If the U.S. patient contracted MERS in another Jeddah hospital--Wiki has a list of Saudi hospitals--then that raises additional concerns. At one point, paramedics in Jeddah attempted to refuse to transport patients with MERS-like symptoms--until their short-lived strike was quashed.

Perhaps most importantly, these Jeddah cases, particularly because human-to-human transmission is occurring within Jeddah hospitals, raises many critical and timely questions: about information sharing/ contagious disease alerts by the inept Saudi Ministry of Health, educational training programs in health-care settings, lack of accurate news coverage of the outbreak by Saudi media, Saudi health-care leadership (not putting an engineer in charge of hospital administration), lack of cooperation by Saudi political leadership, the nature of Saudi leadership and control, the level of scientific expertise within Saudi Arabia. You can probably come up with other important questions as well.


10:33 AM EDT

"A large share of the responsibility for this black hole must fall on Saudi Arabia, a closed society where the disease was not met with sufficient urgency for more than a year."

This is an extremely dangerous disease because the survival rate is so low. So far, about 30% of those infected have died. The fatalism that permeates Saudi Arabia and other Muslim countries contributes to the mismanagement of this outbreak. Until proper treatment options are developed, travel to and from Saudi Arabia should be very closely regulated.


8:53 AM EDT
Anyone who has lived in the middle east and seen how the people there organize things knows that MERS is going to turn into a run away problem.


11:27 AM EDT [Edited]

MERS = major crisis requiring immediate response after 2 cases found in U.S.
cigarette smoking = known carcinogen causing slow death sold everywhere daily, no problem


12:02 PM EDT

Bote: And so? I fail to see the connection. Smoking is the main cause of lung cancer. It contributes to 80 percent and 90 percent of lung cancer deaths in women and men, respectively. MERS is a highly contagious disease; lung cancer is not.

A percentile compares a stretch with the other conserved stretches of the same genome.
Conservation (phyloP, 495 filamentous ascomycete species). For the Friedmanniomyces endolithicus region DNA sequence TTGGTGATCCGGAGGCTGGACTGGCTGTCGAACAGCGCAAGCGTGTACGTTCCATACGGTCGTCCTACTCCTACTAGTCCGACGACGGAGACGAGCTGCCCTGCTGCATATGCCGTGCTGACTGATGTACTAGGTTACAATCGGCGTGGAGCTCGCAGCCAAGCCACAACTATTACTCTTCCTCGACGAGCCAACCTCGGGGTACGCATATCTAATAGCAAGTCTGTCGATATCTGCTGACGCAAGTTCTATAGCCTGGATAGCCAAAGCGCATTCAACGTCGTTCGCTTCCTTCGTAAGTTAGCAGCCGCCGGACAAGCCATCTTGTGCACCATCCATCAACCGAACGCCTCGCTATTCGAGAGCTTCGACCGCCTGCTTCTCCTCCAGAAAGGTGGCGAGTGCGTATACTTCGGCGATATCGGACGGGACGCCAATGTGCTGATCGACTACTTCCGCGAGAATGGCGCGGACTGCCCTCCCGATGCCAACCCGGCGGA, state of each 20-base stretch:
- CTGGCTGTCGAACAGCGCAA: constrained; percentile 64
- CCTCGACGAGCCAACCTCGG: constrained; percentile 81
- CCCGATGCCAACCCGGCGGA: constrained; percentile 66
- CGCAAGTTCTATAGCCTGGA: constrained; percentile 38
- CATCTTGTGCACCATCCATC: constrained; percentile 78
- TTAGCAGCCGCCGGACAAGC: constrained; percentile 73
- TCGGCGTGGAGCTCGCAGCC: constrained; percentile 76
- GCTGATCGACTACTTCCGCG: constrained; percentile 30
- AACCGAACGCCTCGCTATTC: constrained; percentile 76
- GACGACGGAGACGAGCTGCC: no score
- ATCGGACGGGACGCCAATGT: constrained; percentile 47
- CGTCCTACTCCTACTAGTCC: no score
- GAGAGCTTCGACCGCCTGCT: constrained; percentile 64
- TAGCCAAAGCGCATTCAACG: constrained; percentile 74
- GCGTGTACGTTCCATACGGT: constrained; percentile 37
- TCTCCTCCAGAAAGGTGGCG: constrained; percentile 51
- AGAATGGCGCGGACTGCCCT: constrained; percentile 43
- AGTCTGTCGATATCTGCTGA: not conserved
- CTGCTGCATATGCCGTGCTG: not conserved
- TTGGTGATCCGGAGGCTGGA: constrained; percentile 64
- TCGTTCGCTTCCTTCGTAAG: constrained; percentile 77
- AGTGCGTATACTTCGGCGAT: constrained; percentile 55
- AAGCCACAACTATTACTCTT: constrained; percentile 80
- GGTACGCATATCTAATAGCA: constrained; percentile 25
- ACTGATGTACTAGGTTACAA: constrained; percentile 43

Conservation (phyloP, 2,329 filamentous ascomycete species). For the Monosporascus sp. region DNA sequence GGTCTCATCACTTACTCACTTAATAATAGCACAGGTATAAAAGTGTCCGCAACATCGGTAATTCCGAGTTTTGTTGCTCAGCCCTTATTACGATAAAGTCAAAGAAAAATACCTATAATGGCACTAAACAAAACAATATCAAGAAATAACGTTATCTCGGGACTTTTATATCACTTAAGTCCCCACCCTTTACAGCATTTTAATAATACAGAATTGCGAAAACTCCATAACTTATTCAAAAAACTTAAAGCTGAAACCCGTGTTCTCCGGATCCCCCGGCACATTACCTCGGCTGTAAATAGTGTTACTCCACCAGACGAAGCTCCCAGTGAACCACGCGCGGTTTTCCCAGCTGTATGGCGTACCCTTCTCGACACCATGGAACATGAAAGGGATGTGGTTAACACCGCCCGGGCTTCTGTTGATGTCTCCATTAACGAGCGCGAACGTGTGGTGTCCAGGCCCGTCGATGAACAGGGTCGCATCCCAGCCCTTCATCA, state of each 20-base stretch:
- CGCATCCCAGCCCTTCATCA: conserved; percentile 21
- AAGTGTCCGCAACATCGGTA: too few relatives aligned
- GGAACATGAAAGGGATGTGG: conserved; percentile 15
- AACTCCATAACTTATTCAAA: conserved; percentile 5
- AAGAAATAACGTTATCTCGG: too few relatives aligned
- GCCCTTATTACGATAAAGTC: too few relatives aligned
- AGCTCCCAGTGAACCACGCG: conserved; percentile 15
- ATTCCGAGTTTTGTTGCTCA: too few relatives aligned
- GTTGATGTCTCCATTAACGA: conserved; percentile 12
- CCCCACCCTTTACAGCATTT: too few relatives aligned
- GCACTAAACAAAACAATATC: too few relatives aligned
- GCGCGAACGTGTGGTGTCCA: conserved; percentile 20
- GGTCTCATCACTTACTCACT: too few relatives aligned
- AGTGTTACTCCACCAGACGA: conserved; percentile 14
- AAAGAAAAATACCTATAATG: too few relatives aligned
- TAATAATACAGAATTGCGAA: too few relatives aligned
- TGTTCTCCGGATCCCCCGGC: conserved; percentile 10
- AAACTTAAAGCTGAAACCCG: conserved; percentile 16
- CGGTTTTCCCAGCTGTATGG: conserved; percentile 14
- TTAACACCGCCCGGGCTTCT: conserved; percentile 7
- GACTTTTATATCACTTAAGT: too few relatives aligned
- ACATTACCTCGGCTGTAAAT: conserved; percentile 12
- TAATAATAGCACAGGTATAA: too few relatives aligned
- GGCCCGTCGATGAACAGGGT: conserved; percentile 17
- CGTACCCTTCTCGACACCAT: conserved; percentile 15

12:56 PM EDT

Smoking--putting a tobacco product between one's lips or into one's mouth--is a matter of choice. MERS CoV is not a matter of choice.

'Rik' Alan Camerik Heller

7:00 AM EDT

SARS Singapore in 2003 has been studied as their response was the most effective in extinguishing SARS in their nation. The most signficant benefit came from screening ALL nonPatients for fever 2x daily. From this you can surmise that that hospitals can be the source of MOST societal epidemics. This is not because of thier collection of acutely ill patients but because of the subactue nonpatients who transit between the hospital and the community. Health care workers, guests, companions are the successful virus' main transport. I find no reports that Saudi Arabia instituted this established technique and a 25% rate of health care workers infected leave me fairly sure they did not. Simple technology exists to do this unattened and automatically. It should be a prerequisite to calling yourself a hospital. Only one kind of contagious person should be in a hospital because hospitals know how to manage contagious patients. in Orlando, the MERS infected person took another person to a medical procedure. The hospital observed his symptoms, offered help and it was denied. He should have never entered to spread MERS if they were fever screening.


6:54 AM EDT

Don't rule out terrorist as a possible source.

8:10 AM EDT

As far as "ruling out" is concerned, most such acts these days are linked to terrorism. Sometimes terrorism is "ruled out"; other times it "cannot be ruled out". Gone are the days when things could (or could not be) "ruled out" other than terrorism